I have so much to tell you, and I never know how much you’re ready for. If I thought you might be in danger of actually assaulting someone, I’d make you read this now. Instead, I’m writing it because I need to, and in case I die an extremely unlikely, untimely death. What can I say? my fears are dramatic. I love you.
Yesterday, a man who is about the same age and from a similar background as your father appeared before the United States Senate Judiciary Committee to defend his honor against an allegation that he had assaulted a high school classmate in 1982.
He bellowed his rage at being accused. He vehemently denied the allegation with moral affront. He was absolutely furious to be put in such a terrible position, and said that he would “never get my reputation back.” He pointed to all the collateral damage to his family as further evidence of being victimized by the accusation, never acknowledging that he had a role in that damage. This was exactly, precisely your father’s response to being accused of sexual assault against his child.
Does the idea of so many women making allegations of sexual assault make you afraid for your future? Some people say that you should be, so I want to assure you why this is an unfounded fear, and give you some idea of what to do if you were accused.
Let’s start by talking about consent. If you’re having physical contact with someone and you’re unsure whether they consent, ask. If they show any hesitation, ask. If they aren’t totally into it, stop.
That’s not just with a romantic interest; that’s anyone. No one, not even a child, owes anyone physical contact (outside of safety, obviously). I know you guys, and I don’t think you’re confused, but just for the record…you don’t have to be afraid of accidentally assaulting people. If you’re still not sure, ask someone or google it. There are tons of resources out there!
Will you somehow be overcome by a desire to have contact with someone against their apparent will? Nope. That’s a choice, just like hitting someone is a choice. Even nice people do things they know might be wrong or against the rules if they think it’s their right, or they can get away with it, or it doesn’t matter.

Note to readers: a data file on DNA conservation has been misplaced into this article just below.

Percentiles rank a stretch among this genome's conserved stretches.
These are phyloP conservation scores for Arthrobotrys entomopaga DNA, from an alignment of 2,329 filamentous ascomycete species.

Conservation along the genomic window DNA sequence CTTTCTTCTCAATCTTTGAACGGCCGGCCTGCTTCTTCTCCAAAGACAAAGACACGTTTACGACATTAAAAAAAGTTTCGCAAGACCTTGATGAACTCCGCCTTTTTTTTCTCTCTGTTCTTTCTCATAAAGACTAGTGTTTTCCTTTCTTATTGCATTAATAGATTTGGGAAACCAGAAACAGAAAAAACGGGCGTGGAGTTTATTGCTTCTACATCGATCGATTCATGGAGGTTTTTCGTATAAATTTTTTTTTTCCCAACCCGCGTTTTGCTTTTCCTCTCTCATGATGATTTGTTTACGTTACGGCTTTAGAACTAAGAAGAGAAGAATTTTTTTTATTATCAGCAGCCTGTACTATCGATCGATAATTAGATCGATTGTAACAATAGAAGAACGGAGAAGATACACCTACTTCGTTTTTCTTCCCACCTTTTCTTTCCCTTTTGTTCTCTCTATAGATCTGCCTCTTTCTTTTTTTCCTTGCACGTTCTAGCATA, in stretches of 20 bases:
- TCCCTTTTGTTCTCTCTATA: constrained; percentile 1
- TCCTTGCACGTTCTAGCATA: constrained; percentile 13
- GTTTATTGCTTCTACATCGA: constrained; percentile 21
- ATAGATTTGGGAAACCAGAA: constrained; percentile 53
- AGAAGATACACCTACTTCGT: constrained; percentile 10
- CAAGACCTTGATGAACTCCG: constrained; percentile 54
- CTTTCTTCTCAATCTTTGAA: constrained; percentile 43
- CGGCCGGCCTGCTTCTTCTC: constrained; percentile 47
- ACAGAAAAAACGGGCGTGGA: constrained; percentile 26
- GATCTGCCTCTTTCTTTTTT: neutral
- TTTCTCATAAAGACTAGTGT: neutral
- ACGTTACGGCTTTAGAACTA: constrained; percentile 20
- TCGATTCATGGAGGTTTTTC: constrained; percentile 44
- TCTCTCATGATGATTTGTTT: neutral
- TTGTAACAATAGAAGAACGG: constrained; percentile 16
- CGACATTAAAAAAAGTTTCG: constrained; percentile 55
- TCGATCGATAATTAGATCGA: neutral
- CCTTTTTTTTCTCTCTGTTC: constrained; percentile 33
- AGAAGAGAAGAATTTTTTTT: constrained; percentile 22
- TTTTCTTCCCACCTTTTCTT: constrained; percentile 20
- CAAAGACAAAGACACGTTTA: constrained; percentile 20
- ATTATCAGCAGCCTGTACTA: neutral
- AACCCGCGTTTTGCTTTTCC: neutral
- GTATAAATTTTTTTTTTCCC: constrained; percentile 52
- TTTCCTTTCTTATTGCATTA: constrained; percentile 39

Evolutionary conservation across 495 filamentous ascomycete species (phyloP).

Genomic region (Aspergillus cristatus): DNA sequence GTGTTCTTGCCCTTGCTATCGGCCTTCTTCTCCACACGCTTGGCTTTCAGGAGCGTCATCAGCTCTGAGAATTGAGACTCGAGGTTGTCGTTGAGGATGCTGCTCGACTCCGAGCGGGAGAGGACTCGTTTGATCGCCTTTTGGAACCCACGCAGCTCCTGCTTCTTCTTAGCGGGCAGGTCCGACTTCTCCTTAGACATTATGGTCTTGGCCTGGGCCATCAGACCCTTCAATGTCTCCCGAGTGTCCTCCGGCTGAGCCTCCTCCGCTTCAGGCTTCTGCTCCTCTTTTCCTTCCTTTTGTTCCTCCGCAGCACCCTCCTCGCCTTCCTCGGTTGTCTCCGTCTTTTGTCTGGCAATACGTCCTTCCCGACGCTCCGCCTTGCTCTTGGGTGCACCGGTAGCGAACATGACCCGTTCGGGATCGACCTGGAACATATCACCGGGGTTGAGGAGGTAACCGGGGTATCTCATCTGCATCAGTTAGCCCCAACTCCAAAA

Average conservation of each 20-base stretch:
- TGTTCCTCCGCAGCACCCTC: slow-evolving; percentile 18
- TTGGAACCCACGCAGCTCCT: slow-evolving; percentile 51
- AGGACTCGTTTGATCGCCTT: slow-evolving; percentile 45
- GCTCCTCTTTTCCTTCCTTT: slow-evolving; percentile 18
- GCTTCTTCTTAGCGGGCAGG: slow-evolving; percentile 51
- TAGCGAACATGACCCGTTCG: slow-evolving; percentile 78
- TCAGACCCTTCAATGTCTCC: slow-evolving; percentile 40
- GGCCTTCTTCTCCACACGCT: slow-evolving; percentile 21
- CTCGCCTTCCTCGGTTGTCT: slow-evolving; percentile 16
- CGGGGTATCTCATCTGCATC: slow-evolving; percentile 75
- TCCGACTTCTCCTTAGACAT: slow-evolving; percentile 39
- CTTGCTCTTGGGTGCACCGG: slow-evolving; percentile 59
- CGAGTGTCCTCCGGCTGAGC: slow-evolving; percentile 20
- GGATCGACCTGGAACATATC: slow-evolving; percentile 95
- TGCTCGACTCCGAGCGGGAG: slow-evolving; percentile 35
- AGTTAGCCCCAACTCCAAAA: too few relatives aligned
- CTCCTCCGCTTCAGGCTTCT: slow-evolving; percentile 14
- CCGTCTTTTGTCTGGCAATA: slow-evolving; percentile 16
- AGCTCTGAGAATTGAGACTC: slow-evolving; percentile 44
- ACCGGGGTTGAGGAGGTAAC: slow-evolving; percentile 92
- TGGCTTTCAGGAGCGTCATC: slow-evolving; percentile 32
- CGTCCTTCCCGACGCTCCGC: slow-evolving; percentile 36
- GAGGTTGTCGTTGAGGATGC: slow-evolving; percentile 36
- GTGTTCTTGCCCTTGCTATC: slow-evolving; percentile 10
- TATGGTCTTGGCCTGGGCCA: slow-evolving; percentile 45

Sadly, men have thought this about women for a very long time, and as a result, a huge percentage of us (me included) have been victims of sexual assault. Even when amends are made, the effects of sexual assault never, ever go away. Thirty-nine years later, I still feel shame and sadness when I think about it, even though I know it wasn’t my fault.
So, let’s assume you’d never assault anyone. You may still be worried that you’ll someday be falsely accused of doing so. I understand the fear, but the chance of that happening is near zero. I won’t deny that it could happen, because humans are messed up, but if someone tries to tell you that it happens all the time, compare that to your own observation. It’s like saying strangers are trying to steal random children all the time. It’s happened before, yes, but in reality almost all children who disappear do so at the hands of someone they know.
What does happen in an investigation? Generally speaking, they ask you what happened, and they ask the accuser what happened. Generally speaking, there won’t be physical evidence or witnesses on either side, so here’s what they look for.
Did the accuser talk to anyone about it, and if so, when? Did they write anything down then or since? Do they remember details that can be corroborated? Do they know other people who witnessed the general behavior of either person around that time? Do they stand to gain anything from making the accusation?
Of the accused: Do they appear willing to answer questions? Do they answer questions directly, or do they give evasive responses? Are they defensive? Do they engage in normal eye contact? While the investigator is asking factual questions, they’re also reading body language.
Then there are meetings between the investigator and experts. If the experts agree that charges are warranted, and an arrest is made, a judge still has to decide if there’s enough evidence to proceed to a court date. In other words, it doesn’t just happen all of a sudden or out of the blue.
What can you do if you are accused? Ask questions. Be open. Show compassion for the accuser. Ask how you can help. All of this is evidence that you have nothing to hide. NONE of this happened yesterday with Judge Kavanaugh, or (as far as I can tell) your father.
What I wish I’d heard yesterday, and what I wish I’d heard from your dad, was this: If they didn’t remember it happening, I wish they’d said, “I don’t remember that happening,” not, “I’m sure it didn’t happen.” I wish they had acknowledged that IF it did happen, it was just as hurtful as the person said it was. They could have said those things without admitting any fault. In your father’s case, I believe this would have spared him formal charges and allowed healing between him and his child.
If you did do it, own up to it and say you’re sorry. Expect consequences, and don’t blame anyone else for them. Ideally, make amends by understanding what may have lead you to behave that way and express what you learned. Don’t expect forgiveness. Do forgive yourself; shame is deadly.
You are worthy of love, and everyone is worthy of feeling safe.